Living

Meet the Waikato founders of floral and ceramics workshop Flora in Clay

Multitalented sisters Carmel and Milly Van Der Hoeven host the annual affair in Milly’s glorious Pirongia garden.

When sisters Carmel and Milly Van Der Hoeven aren’t working as an artist (at George Sand Studio) and a flower farmer/stylist (at Primm Gardens) respectively, they join forces to share their passion projects with fellow plant and ceramics enthusiasts at their annual Flora in Clay workshop hosted on Milly’s rural Waikato property.

You’re both based in Pirongia — is that where you grew up? Carmel: We were raised in Te Awamutu, 10 minutes east of Pirongia. We both wanted to raise our children here because it has a great village vibe. 

MAIN IMAGE Carmel (left) and Milly cherish their close relationship. “This is currently our only professional collaboration, but we often seek each other out to discuss all manner of things creative, business and life,” says Carmel. “Milly’s work ethic always impresses me — her gardens require a huge amount of care. I’ve tried arranging flowers in my vessels and I know it’s much harder than it looks, but she does it with such ease and confidence.” Says Milly: “I so admire Carmel for her artistic soul and the beautiful work she creates. She’s multitalented and dedicated to her passions. Her ideas and vision are constantly evolving, and I’m so proud of what she’s achieving.”

Does creativity run in your family? C: Both of our grandmothers were involved in creative pursuits, as well as our mother, aunties and quite a few of our cousins, so I’d say so, yes! I always dreamed of being an artist but the standard comment I got at school was that nobody can make a living doing that, so with that in mind, I went on to study fashion. I took a roundabout way to get to where I am today but I’ve always wanted to work as a creative.
Milly: We grew up in a relaxed, creative home and were given the freedom to find our own paths. I had no idea I’d end up growing flowers — it wasn’t until I started my own family that I discovered my love of gardening.

Milly, how long did it take to establish your flower gardens? M: Four years, so not long for a garden, really. We’re still slowly establishing the rose garden, trees, hedges and mixed borders. The annual cutting beds get flipped every year, but I’m more of a perennials fan and like to collect-slash-hoard unusual plants that I can divide and grow on.

What sort of plants are you growing here? M: Most are grown for cut flowers and foliage. We have more than 500 roses — 80 varieties in a range of colours and forms — lots of interesting dahlias and perennials, and I grow all of our spring/summer annuals from seed, things like sweet peas, scabiosa, cosmos, phlox and zinnias. My flower-growing season generally starts in early spring with tulips, anemones and ranunculus, and ends at the first frost, usually around May. 

What led you to collaborate on Flora in Clay? C: I think in the beginning we were talking about vases and discussing the properties they need to have for different arrangements, then somewhere along the line we realised we had a unique combination of skills that complemented each other and thought it would be pretty cool to give people the opportunity to pick, design and make floral arrangements from Milly’s garden in a bespoke vessel.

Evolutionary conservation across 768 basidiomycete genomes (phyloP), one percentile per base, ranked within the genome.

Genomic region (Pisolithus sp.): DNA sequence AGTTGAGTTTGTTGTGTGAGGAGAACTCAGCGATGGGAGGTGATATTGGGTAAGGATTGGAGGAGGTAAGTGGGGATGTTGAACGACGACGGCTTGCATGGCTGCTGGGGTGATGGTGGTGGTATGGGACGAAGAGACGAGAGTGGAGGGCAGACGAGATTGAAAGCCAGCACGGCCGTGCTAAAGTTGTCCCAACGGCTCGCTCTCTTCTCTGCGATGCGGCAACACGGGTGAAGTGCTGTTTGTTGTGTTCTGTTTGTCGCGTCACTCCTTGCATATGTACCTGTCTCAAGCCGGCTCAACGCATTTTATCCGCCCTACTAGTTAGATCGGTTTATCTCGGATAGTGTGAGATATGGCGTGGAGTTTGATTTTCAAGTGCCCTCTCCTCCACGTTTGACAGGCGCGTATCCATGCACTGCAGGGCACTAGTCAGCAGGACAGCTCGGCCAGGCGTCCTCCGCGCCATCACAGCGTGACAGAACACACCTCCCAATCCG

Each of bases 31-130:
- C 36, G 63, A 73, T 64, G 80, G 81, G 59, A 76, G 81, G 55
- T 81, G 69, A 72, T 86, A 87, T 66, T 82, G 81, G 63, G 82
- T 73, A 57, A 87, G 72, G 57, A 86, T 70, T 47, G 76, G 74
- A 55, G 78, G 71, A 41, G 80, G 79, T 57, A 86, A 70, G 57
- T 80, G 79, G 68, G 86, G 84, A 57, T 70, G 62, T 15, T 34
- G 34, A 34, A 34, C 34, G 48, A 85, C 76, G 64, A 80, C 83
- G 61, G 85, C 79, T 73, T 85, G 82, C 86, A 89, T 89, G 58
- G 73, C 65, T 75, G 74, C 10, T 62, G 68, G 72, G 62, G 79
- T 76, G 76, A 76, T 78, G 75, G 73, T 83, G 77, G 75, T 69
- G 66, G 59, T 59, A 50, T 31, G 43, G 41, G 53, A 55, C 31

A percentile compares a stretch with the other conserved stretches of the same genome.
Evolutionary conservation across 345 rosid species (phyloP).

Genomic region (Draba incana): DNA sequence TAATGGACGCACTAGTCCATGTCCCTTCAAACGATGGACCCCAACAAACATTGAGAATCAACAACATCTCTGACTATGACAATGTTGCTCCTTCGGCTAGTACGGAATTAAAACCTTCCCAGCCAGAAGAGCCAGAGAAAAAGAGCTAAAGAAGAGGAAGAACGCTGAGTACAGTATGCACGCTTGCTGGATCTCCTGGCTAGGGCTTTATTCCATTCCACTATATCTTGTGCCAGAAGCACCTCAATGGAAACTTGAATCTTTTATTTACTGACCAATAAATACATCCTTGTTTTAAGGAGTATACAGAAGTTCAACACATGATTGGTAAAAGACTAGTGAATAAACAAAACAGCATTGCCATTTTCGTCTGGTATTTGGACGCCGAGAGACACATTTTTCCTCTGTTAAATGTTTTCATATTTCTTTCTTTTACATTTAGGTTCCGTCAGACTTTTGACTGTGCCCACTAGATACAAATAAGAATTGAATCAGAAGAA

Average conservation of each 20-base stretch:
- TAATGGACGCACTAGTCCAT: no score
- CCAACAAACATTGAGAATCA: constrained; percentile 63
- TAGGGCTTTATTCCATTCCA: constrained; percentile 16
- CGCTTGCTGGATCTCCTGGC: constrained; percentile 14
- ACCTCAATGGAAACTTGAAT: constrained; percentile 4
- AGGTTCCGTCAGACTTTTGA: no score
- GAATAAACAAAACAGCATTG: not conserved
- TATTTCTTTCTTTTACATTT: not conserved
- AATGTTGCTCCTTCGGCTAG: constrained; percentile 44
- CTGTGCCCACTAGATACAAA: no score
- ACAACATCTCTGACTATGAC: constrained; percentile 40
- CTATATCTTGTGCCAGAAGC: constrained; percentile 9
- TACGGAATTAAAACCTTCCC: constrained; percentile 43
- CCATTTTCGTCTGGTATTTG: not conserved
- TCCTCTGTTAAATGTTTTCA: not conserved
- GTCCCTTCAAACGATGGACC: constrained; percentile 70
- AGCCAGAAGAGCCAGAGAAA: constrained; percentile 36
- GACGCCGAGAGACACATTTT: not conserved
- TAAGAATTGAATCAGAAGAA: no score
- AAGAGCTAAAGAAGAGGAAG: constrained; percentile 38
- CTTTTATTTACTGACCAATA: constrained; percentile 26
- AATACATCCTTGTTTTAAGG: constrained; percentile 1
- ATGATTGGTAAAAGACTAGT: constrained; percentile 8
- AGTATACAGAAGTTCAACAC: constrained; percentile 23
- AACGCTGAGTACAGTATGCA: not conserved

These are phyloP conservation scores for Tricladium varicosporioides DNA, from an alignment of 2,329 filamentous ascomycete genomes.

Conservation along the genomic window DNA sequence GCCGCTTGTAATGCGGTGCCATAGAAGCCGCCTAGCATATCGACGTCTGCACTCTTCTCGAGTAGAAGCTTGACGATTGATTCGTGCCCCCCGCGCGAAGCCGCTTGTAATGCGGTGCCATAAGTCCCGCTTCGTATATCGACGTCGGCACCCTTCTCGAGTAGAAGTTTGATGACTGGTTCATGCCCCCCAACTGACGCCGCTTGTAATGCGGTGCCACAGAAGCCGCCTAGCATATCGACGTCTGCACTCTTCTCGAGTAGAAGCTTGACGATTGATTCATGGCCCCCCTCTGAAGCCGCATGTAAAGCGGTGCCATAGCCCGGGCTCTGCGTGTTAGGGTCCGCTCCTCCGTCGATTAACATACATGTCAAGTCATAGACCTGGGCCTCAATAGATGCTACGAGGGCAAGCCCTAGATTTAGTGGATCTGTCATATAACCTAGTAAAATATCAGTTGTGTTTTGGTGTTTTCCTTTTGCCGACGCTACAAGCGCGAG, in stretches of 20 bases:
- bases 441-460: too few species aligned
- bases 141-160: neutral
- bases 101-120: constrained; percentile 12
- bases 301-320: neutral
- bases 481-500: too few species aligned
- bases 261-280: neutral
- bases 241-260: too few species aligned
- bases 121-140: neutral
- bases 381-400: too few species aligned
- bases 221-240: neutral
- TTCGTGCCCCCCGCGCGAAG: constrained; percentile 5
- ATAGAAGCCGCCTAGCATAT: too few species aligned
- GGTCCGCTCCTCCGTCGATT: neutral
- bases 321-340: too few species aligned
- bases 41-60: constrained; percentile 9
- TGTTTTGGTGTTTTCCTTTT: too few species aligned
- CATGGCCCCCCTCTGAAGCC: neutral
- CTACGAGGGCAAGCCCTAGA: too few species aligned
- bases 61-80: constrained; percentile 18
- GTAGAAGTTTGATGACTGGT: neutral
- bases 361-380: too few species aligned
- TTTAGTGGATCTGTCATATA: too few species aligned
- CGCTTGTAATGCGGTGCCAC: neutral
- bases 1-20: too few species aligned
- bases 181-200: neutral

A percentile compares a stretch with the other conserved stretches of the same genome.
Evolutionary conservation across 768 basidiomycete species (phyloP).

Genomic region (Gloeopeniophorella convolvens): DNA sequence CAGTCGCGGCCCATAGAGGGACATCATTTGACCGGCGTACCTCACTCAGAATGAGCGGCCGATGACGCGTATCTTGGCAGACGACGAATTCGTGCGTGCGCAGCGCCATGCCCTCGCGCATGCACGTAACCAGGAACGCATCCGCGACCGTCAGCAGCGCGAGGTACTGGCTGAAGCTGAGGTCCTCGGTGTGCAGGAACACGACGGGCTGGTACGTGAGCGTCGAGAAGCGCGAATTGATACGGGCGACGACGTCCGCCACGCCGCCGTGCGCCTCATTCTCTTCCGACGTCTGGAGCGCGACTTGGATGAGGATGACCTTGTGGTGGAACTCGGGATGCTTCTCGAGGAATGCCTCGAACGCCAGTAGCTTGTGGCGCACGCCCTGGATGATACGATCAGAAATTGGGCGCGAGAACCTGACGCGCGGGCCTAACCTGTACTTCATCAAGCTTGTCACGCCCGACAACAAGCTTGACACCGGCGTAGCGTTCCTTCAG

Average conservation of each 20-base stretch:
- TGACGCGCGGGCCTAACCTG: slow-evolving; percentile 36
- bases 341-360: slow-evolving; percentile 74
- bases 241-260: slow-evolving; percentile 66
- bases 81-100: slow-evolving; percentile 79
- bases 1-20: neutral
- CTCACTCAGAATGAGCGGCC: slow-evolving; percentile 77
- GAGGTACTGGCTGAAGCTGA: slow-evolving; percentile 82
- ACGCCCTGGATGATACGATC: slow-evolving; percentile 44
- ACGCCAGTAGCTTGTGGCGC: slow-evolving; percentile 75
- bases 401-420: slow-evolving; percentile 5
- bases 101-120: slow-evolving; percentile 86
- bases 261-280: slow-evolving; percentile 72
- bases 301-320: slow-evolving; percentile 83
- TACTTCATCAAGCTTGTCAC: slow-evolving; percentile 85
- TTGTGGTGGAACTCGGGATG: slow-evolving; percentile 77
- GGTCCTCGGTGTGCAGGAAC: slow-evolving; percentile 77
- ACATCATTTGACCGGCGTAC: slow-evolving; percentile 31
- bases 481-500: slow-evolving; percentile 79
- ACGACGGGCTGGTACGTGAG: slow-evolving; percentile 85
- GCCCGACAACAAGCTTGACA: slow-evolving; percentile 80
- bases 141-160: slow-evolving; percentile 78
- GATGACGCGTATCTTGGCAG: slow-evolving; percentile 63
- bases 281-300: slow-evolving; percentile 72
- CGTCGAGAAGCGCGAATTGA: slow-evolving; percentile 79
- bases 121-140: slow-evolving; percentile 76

TOP & ABOVE On arrival at Flora in Clay workshops, the first order of the day is selecting your vase. Numbers are drawn out of a hat, then there’s a flurry of exchanges until everyone’s happy with their chosen vessel. Moving out to the rose garden, Milly shares her knowledge of the varieties she’s growing, and you can snip away to your heart’s content. Round out your pickings with floppy-headed wildflowers and foliage, then get creative styling an amazing arrangement to take home, before celebrating with a shared feast around an abundant grazing table by Tamahere’s Punnet Eatery.

Carmel, how long have you been making ceramics for? C: It was my five- year anniversary of having my hands covered in clay in January. When making vessels for the workshops, I have a plan in mind but it often goes in a different direction when I start making; the clay sort of tells me where it’s heading.
After that, it needs to survive all the various processes, from wet to eventually becoming vitrified vessels covered in glass. I then pick out the number of pieces needed for our guests, plus extras for swapping. I choose a variety of works because you never really know which pieces people will choose. I’ve been surprised often enough now to know never to make assumptions. 

Are the flowers in your paintings informed by Milly’s gardens? C: All of my realistic garden works reference Milly’s gardens. I’ve found that different gardens directly influence how I paint, which has been fascinating to experiment with. It’s a joy to have access to Milly’s diverse plants.

What do you find most rewarding about your creative practices? C: I love the process of creating — it’s addictive. I also enjoy the mediative state my mind reaches when I’m working. For hours it will drift around thoughts while I subconsciously create.
M: I love working with the seasons. The gardens are always changing; the rhythm and connection inspires me creatively and I feel very privileged to be able to grow and design with  my own flowers.

Milly, what’s your advice for anyone wanting to start a flower garden? M: Start small and grow what you love. Growing for cut flowers definitely comes with its challenges, but if you commit to a scale that’s practical, you’ll enjoy the process far more. No matter how much space you have in your garden, you can always grow something beautiful.  

Follow @primmgardens to keep an eye out for details on the next Flora in Clay workshop.

Interview Alice Lines
Photography Nita Meyer